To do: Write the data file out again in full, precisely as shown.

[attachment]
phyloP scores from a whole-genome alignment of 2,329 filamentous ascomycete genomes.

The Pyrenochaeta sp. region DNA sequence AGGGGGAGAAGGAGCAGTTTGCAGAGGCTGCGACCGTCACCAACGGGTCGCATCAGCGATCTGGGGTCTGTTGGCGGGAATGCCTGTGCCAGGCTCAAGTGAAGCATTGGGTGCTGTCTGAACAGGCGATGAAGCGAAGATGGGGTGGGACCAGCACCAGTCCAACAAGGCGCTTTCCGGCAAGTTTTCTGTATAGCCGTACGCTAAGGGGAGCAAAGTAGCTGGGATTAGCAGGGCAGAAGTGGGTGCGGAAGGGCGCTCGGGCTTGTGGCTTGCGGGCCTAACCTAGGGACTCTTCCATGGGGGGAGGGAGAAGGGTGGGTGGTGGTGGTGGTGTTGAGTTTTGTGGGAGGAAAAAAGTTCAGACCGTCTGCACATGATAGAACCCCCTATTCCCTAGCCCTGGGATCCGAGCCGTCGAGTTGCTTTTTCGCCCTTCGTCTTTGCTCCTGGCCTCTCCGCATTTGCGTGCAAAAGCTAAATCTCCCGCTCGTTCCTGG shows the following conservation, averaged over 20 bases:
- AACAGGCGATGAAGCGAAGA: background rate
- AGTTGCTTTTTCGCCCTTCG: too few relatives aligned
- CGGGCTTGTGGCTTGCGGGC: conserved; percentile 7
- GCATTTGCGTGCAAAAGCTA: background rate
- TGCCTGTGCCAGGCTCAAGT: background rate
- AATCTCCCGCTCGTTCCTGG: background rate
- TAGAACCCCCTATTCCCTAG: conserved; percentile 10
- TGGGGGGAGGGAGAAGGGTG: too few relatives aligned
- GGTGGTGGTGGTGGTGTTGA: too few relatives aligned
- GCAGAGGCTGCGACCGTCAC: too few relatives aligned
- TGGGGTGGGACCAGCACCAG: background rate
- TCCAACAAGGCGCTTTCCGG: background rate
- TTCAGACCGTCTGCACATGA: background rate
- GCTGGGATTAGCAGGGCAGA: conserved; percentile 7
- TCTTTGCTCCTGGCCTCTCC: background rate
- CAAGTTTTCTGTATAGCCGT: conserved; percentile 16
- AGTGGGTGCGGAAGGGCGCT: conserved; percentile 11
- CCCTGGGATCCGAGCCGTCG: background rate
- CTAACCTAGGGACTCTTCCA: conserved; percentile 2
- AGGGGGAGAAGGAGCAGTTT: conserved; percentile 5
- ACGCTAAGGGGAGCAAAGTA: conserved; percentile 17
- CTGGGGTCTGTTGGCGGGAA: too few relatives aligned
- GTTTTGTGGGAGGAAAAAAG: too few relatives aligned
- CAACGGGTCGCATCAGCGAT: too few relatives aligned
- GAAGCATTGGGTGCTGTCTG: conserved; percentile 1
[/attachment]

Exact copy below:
phyloP scores from a whole-genome alignment of 2,329 filamentous ascomycete genomes.

The Pyrenochaeta sp. region DNA sequence AGGGGGAGAAGGAGCAGTTTGCAGAGGCTGCGACCGTCACCAACGGGTCGCATCAGCGATCTGGGGTCTGTTGGCGGGAATGCCTGTGCCAGGCTCAAGTGAAGCATTGGGTGCTGTCTGAACAGGCGATGAAGCGAAGATGGGGTGGGACCAGCACCAGTCCAACAAGGCGCTTTCCGGCAAGTTTTCTGTATAGCCGTACGCTAAGGGGAGCAAAGTAGCTGGGATTAGCAGGGCAGAAGTGGGTGCGGAAGGGCGCTCGGGCTTGTGGCTTGCGGGCCTAACCTAGGGACTCTTCCATGGGGGGAGGGAGAAGGGTGGGTGGTGGTGGTGGTGTTGAGTTTTGTGGGAGGAAAAAAGTTCAGACCGTCTGCACATGATAGAACCCCCTATTCCCTAGCCCTGGGATCCGAGCCGTCGAGTTGCTTTTTCGCCCTTCGTCTTTGCTCCTGGCCTCTCCGCATTTGCGTGCAAAAGCTAAATCTCCCGCTCGTTCCTGG shows the following conservation, averaged over 20 bases:
- AACAGGCGATGAAGCGAAGA: background rate
- AGTTGCTTTTTCGCCCTTCG: too few relatives aligned
- CGGGCTTGTGGCTTGCGGGC: conserved; percentile 7
- GCATTTGCGTGCAAAAGCTA: background rate
- TGCCTGTGCCAGGCTCAAGT: background rate
- AATCTCCCGCTCGTTCCTGG: background rate
- TAGAACCCCCTATTCCCTAG: conserved; percentile 10
- TGGGGGGAGGGAGAAGGGTG: too few relatives aligned
- GGTGGTGGTGGTGGTGTTGA: too few relatives aligned
- GCAGAGGCTGCGACCGTCAC: too few relatives aligned
- TGGGGTGGGACCAGCACCAG: background rate
- TCCAACAAGGCGCTTTCCGG: background rate
- TTCAGACCGTCTGCACATGA: background rate
- GCTGGGATTAGCAGGGCAGA: conserved; percentile 7
- TCTTTGCTCCTGGCCTCTCC: background rate
- CAAGTTTTCTGTATAGCCGT: conserved; percentile 16
- AGTGGGTGCGGAAGGGCGCT: conserved; percentile 11
- CCCTGGGATCCGAGCCGTCG: background rate
- CTAACCTAGGGACTCTTCCA: conserved; percentile 2
- AGGGGGAGAAGGAGCAGTTT: conserved; percentile 5
- ACGCTAAGGGGAGCAAAGTA: conserved; percentile 17
- CTGGGGTCTGTTGGCGGGAA: too few relatives aligned
- GTTTTGTGGGAGGAAAAAAG: too few relatives aligned
- CAACGGGTCGCATCAGCGAT: too few relatives aligned
- GAAGCATTGGGTGCTGTCTG: conserved; percentile 1